Welcome to the very first episode of the Hooked on Hops podcast! On this episode, we drink beer from Golden Road Brewing Company of Los Angeles and discuss our thoughts on the purpose of beer styles, the subjectivity of taste, how consumers navigate the beer aisle, and how to pronounce pamplemousse. These are fantastic beers that I hope you will seek out and enjoy the next chance that you get. More information can be found at goldenroad.la
Expect to see more episodes trickle in periodically over the next few months!
Lagers tend to not get the same amount of respect within the craft beer community that ales do. The name alone tends to bring up connotations of industrially brewed “fizzy yellow beer,” despite there being about 20 different styles of lagers to choose from. This likely stems from the fact that most craft breweries start out focusing on ales, likely because they are cheaper to make. Lagers not only require a lower fermentation temperature, they also require a much longer aging process, tying up fermentors that could’ve turned over a couple batches of ale. While there are several craft brewers in America that are known for their lagers, they tend to focus on making traditional examples of the styles.
What I would like to see, is the sort of innovation and creativity that American brewers have used to create very uniquely American ales, but towards the different lager styles. (more…)
A year later than what was originally announced, but I was right when I suggested that the year-round sour would likely be a blended sour beer. The press release suggests that they will rotate through various sour beers by stating that “The brewery will use this expansion to bring Lips of Faith offerings like Tart Lychee and Eric’s Ale into year round production by 2015.” Tart Lychee was an amazing beer, and I’ve heard similar comments made about Eric’s Ale as well.
The benefits of using beer blends is that less of of the aged sour beer needs to be used for each batch, allowing them to then release more beer than if the beer was made up of 100% sour beer. Additionally, these beers would be less sour, and thus more approachable to drinkers who are unfamiliar with sour beers. As the label on Eric’s Ale states: “This is a sour beer for those who don’t like sour beers.”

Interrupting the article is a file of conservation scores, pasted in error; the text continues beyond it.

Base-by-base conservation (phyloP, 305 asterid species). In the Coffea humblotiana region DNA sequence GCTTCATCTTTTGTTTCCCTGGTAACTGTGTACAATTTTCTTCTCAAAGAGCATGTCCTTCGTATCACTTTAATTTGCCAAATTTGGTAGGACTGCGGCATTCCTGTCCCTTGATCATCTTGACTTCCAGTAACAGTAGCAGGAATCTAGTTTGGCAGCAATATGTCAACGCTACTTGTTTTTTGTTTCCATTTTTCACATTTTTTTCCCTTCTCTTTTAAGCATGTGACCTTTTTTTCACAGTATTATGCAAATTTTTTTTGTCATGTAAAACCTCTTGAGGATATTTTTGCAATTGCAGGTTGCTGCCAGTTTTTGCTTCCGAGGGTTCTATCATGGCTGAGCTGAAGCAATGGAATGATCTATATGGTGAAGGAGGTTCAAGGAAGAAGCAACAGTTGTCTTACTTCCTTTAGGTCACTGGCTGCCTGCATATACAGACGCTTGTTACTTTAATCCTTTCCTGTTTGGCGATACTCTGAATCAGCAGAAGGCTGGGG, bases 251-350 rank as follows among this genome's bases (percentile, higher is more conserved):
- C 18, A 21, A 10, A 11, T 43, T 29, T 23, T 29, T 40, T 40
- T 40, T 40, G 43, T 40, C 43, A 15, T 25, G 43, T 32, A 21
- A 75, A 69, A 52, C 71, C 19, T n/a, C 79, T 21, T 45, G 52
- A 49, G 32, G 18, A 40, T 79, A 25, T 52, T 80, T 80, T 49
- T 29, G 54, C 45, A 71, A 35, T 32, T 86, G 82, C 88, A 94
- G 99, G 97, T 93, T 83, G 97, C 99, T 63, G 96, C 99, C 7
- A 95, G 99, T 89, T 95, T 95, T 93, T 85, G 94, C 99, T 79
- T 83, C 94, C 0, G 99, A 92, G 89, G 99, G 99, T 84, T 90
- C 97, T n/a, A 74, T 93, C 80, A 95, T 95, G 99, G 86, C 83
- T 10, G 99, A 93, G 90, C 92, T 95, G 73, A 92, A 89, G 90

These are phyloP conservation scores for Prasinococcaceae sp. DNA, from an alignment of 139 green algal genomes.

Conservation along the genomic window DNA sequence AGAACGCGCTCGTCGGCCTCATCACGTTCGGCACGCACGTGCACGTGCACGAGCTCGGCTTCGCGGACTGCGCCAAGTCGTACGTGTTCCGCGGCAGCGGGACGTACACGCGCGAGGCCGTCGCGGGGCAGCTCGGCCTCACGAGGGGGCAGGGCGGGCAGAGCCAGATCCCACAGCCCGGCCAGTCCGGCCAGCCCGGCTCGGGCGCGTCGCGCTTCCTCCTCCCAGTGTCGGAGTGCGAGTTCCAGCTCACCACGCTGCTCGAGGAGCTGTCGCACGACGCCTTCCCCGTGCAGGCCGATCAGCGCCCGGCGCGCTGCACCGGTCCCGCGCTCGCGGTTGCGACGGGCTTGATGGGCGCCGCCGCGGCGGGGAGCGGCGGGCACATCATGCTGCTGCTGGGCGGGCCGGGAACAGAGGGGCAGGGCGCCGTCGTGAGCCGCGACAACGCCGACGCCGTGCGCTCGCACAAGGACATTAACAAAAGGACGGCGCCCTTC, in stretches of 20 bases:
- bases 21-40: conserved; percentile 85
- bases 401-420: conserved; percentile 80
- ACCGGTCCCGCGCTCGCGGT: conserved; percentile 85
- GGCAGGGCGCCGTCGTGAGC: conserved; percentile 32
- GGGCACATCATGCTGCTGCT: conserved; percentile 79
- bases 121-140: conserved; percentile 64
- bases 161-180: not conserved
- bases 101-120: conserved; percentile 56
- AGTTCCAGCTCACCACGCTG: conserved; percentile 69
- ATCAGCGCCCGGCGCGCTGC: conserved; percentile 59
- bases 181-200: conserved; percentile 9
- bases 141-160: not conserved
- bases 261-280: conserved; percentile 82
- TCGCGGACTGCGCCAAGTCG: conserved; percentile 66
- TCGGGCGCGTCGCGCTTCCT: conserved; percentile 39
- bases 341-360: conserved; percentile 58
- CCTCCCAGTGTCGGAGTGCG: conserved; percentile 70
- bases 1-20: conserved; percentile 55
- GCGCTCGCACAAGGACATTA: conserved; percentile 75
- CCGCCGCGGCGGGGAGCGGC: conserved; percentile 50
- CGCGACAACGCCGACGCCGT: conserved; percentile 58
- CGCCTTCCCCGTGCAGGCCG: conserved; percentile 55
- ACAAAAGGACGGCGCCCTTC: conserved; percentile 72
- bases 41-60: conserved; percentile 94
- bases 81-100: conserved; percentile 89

Full press release below (more…)
Despite being released in December, Tweason’ale is finally available in Las Vegas. I found some at the Whole Foods on Las Vegas Boulevard, but I’m sure it is likely available anywhere else that sells Dogfish Head’s beers.
Tweason’ale is Dogfish Head’s first attempt at making a gluten free beer. As they put it, they wanted to “make it with gusto.” They used sorghum, as most gluten free beers do (except for Joseph James’ Foxtail, which is one of few gluten free beers that do not use sorghum) as the base of the beer. To try and some more flavor to the beer, they also added buckwheat honey, which typically has bit of a malty, earthy taste in comparison to most other honeys. And since it is Dogfish Head we are talking about here, they also added strawberries for good measure.
The result is a beer that almost has more in common, flavor-wise, to wine than it does to beer. The sorghum is barely, if at all, present. The body is very dry and crisp, similar to a lager or white wine. There isn’t any obvious strawberry flavors, however there is a hint of acidity from the berries, which also makes this beer taste more similar to white wine in that regard. The aftertaste leaves some honey sweetness to make the finish not quite as acidic as most wines tend to be.
All in all a very refreshing beer, but probably not for most beer drinkers. If you are a fan of Dogfish Head’s Midas Touch or Chateau Jiahu, then you are likely to enjoy this beer as well. Definitely worth trying nonetheless, especially now that Spring seems to be in full effect.